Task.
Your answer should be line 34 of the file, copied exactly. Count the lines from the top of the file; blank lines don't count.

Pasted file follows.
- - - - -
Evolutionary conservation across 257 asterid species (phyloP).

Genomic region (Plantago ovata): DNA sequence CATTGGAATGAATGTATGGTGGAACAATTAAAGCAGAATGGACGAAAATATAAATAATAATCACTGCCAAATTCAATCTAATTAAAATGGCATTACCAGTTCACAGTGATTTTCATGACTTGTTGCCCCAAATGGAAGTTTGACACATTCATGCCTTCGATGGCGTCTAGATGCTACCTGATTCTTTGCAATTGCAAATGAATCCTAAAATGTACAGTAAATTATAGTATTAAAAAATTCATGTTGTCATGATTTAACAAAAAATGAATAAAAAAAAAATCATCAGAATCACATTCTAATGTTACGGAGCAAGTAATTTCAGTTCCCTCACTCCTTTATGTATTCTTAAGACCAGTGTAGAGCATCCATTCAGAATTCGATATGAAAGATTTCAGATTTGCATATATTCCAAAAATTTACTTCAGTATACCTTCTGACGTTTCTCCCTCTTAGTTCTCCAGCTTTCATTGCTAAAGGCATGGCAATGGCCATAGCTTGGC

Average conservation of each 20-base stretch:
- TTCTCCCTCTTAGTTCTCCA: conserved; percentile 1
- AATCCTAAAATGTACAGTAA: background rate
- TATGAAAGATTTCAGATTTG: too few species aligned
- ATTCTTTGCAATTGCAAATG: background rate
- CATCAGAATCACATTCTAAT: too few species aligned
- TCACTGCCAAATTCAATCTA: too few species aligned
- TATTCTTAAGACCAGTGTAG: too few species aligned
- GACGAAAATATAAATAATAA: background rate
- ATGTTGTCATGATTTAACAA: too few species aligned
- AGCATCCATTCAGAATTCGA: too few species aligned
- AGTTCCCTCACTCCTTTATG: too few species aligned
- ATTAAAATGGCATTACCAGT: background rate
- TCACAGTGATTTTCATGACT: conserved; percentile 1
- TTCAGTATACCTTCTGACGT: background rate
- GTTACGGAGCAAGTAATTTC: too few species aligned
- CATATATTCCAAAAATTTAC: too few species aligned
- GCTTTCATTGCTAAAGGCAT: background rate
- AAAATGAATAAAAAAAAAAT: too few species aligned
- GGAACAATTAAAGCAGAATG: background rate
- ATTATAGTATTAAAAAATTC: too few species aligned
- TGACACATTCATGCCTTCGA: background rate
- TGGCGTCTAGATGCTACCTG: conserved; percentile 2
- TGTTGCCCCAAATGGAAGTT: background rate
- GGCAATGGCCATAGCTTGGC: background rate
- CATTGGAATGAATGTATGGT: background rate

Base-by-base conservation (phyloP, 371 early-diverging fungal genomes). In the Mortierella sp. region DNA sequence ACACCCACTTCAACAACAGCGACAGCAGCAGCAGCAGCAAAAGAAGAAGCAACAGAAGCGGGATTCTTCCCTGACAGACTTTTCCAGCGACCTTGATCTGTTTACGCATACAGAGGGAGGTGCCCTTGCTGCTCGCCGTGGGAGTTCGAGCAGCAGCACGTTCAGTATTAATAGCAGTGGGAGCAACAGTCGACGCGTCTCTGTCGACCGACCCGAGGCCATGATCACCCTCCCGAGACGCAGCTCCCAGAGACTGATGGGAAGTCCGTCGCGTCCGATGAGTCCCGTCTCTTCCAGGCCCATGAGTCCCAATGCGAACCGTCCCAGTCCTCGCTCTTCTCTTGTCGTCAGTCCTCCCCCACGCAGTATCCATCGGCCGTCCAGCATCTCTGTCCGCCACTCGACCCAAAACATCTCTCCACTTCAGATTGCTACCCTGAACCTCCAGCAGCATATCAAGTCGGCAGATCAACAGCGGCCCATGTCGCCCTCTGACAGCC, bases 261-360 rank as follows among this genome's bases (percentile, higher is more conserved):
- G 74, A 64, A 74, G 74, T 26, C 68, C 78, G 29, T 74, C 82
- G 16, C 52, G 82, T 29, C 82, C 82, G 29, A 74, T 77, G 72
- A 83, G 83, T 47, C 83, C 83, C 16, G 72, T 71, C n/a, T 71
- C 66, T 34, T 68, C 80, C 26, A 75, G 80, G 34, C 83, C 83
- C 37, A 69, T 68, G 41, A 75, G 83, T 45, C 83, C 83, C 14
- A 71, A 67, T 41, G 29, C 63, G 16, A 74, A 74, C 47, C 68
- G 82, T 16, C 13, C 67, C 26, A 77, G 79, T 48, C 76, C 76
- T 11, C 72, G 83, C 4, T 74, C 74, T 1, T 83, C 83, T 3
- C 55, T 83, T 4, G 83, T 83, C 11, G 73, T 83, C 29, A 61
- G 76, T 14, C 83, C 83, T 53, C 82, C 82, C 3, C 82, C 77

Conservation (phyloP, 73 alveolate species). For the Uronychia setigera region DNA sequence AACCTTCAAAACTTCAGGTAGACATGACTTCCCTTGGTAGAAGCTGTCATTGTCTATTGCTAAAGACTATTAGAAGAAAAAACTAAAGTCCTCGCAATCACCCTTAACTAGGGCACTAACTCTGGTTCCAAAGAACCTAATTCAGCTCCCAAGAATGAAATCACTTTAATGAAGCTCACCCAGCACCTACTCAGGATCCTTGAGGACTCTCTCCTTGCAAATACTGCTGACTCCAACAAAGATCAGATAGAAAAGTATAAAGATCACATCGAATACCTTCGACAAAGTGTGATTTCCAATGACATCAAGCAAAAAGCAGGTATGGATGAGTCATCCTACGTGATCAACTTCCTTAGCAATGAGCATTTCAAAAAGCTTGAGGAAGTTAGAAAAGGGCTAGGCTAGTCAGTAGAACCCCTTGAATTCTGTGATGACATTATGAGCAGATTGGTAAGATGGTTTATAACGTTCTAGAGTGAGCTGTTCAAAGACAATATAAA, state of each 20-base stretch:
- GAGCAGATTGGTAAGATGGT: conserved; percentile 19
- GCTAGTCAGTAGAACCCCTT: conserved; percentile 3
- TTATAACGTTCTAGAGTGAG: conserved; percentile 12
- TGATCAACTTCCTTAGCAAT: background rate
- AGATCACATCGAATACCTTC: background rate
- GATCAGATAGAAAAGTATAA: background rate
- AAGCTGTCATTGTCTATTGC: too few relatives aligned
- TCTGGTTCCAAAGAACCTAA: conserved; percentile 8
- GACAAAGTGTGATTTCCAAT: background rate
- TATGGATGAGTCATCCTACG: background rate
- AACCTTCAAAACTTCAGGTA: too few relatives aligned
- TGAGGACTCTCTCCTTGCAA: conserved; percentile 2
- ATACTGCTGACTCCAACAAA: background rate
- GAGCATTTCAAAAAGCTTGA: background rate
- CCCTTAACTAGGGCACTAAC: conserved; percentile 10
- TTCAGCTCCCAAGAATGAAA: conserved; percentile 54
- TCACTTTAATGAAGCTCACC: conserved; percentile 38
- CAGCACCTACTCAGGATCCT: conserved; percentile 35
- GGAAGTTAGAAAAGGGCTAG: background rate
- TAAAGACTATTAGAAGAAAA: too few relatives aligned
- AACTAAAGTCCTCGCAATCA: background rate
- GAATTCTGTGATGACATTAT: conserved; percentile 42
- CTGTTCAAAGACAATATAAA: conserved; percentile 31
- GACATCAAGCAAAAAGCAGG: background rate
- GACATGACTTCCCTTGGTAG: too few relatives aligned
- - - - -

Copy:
- C 37, A 69, T 68, G 41, A 75, G 83, T 45, C 83, C 83, C 14